Cyber liability insurance: a vital need for your business

In today’s data rich environment, it might not be if, but when, your firm’s data is breached. And when this happens, cyber liability insurance will come in very handy. From the cost of notifying affected parties to legal fees to reputation management, cyber coverage can help your company cope with the tangible and intangible costs of an attack. Among the many unnerving aspects of the cyber crime: it can be days, months or even years before a problem is detected.

Look no further than the case of Yahoo!, which announced in December that more than one billion users had their accounts compromised more than three years ago. And nearly 70 million Dropbox users had their login credentials stolen in 2012 -- a breach announced by the company this summer.

For companies who haven't yet considered cyber coverage, the subject might seem an item easy to put on the back burner -- an item addressed another day.

We understand that inclination. Cyber coverage can seem complicated, and why add another expense if it's not needed? Well, for one thing, cyber breaches can be very expensive to address, leaving firms that go it alone at risk of using valuable capital to fix the problem.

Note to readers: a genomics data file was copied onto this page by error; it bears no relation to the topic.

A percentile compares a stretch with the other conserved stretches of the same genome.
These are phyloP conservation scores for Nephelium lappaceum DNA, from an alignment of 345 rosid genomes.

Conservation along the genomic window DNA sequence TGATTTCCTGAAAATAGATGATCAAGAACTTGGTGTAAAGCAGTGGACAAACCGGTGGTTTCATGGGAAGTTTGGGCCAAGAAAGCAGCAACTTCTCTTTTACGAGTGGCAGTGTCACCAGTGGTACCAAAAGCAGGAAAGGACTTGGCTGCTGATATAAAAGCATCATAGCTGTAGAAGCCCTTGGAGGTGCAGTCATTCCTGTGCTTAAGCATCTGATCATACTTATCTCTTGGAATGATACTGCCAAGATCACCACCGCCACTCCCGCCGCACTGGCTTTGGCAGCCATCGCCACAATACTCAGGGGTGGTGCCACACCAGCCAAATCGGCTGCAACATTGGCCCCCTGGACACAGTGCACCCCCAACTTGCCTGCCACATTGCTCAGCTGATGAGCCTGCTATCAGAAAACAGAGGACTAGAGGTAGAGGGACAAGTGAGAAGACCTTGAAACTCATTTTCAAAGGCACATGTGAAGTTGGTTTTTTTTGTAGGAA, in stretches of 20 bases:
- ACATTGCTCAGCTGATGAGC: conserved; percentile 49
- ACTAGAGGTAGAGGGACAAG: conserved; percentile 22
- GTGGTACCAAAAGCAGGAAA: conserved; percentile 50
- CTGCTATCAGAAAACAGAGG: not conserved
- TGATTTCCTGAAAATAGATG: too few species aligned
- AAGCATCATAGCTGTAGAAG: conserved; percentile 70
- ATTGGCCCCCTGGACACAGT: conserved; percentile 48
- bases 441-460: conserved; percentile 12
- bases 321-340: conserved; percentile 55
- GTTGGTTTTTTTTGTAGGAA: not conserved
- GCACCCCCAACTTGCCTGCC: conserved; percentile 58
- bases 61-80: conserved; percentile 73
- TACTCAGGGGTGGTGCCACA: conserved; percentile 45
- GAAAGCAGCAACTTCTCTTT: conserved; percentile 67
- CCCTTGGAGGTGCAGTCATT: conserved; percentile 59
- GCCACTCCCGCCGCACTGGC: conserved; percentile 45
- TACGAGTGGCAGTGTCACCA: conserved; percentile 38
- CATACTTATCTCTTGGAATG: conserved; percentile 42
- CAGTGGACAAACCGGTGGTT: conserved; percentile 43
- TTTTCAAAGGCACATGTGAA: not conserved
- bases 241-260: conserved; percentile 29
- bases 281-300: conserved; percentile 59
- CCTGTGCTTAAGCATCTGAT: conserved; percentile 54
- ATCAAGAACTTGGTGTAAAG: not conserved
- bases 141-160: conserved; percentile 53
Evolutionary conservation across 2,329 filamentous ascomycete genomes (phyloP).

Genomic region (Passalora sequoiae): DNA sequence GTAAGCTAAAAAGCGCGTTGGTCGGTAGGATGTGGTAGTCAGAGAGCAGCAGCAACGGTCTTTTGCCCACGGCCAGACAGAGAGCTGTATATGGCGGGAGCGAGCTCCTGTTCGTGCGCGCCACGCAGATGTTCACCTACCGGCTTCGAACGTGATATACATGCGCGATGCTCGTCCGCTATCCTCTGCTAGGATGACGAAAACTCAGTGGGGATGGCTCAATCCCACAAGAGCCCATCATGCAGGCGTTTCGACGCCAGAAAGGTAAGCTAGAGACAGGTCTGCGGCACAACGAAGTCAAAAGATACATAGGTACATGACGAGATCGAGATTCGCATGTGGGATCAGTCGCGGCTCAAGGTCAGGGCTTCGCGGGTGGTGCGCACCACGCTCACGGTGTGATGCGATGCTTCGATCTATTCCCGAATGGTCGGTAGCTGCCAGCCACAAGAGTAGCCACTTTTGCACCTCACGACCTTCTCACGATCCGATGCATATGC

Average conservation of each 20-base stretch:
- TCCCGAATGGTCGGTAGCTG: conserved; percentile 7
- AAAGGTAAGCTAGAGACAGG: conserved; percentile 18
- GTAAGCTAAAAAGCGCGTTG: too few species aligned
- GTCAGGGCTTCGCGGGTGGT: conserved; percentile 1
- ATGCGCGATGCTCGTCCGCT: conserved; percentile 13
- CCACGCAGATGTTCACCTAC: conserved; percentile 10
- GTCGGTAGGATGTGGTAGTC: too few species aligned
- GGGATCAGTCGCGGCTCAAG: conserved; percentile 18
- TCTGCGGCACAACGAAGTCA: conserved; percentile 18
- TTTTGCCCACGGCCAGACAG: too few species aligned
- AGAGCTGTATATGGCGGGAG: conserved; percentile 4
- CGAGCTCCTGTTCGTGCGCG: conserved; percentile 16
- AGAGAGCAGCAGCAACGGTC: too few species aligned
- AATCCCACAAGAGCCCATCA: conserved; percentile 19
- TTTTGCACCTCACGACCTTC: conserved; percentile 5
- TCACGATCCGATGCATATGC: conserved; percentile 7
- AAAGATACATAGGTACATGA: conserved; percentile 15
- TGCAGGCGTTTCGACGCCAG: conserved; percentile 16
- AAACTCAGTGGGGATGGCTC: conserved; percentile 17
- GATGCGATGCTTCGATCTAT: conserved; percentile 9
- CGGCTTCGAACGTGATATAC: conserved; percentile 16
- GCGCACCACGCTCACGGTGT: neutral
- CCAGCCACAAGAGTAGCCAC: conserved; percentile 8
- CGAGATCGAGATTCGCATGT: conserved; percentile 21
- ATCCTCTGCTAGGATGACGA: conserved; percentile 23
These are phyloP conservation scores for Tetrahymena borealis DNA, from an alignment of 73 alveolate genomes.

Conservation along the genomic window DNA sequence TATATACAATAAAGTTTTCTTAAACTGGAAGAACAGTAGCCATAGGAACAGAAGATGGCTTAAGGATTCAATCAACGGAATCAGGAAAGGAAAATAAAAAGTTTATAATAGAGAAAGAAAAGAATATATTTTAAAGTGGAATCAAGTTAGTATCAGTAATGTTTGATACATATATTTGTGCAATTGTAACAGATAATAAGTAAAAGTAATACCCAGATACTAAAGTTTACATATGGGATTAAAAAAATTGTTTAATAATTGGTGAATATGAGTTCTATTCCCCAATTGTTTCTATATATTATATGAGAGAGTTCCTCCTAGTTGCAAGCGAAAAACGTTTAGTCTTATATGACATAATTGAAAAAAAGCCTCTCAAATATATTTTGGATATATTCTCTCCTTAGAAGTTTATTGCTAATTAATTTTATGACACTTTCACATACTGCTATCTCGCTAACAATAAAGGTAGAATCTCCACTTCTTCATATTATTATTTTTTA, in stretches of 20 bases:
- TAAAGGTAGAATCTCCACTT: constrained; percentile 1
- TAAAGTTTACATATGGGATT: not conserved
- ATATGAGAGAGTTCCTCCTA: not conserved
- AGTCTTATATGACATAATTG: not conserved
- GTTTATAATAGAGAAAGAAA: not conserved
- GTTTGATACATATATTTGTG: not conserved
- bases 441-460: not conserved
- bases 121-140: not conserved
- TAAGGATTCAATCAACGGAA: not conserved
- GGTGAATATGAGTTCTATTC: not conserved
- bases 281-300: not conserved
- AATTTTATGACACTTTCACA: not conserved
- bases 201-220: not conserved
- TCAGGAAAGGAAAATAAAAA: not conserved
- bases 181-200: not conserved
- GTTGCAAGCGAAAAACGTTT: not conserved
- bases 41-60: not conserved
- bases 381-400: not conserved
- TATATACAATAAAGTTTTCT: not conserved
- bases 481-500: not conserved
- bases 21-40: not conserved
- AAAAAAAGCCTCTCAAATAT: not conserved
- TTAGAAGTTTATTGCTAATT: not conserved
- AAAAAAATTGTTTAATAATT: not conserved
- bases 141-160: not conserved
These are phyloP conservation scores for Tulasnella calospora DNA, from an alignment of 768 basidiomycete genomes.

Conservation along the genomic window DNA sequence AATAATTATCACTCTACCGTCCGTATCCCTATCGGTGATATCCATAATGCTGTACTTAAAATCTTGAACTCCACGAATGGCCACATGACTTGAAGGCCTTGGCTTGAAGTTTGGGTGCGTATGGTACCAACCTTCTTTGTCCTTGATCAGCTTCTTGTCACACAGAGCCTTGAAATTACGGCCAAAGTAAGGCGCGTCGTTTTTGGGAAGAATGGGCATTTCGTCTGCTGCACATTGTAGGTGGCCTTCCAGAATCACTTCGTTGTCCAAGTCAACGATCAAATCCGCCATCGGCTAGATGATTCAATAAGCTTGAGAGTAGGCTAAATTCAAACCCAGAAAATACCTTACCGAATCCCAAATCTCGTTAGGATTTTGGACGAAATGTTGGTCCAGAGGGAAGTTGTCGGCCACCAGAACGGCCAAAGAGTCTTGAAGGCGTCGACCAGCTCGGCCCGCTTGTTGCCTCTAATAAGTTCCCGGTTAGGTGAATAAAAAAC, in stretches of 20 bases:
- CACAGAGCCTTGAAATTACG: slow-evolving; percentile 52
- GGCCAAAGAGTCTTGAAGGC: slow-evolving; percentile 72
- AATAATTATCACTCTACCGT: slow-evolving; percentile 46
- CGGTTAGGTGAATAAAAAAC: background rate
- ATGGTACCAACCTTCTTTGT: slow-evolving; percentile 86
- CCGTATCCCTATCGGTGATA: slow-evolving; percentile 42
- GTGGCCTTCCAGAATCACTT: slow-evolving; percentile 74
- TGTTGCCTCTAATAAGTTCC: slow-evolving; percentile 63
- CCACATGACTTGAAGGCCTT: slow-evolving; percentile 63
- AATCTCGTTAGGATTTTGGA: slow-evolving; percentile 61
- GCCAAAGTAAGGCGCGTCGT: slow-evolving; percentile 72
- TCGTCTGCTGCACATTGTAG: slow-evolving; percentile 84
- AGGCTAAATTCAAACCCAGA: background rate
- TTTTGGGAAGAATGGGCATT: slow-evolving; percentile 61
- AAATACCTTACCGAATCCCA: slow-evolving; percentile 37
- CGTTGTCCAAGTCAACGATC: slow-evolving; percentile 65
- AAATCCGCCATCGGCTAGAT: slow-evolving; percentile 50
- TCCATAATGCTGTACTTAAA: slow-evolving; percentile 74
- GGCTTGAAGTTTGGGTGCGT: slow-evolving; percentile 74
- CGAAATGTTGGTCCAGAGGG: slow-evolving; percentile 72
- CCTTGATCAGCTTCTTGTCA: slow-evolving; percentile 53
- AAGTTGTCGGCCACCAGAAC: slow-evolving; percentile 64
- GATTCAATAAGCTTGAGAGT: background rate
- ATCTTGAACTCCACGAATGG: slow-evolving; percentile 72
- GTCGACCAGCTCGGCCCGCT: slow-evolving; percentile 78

Then there's the unrelenting thirst of hackers for your data. Security firm Symantec estimated that more than a half-million identities were exposed to cyber criminals last year -- and warned the count might be even higher, given the reticient of firms to publicly announce a problem.

If you would like to learn more about cyber coverage and want to get a handle on what it will cost, The Plexus Groupe can help. Start by filling out our Cyber Liability Indication Request. It's quick and easy, and you'll start to get a sense of what it will take to sufficently protect your business.  For even more information on Plexus's cyber coverage expertise, contact a property and casualty client executive at 847-307-6100. Let's have a conversation about getting you covered for cyber events now and in the future -- especially the ones your firm learns about long after the hackers have disappeared into the dark Web.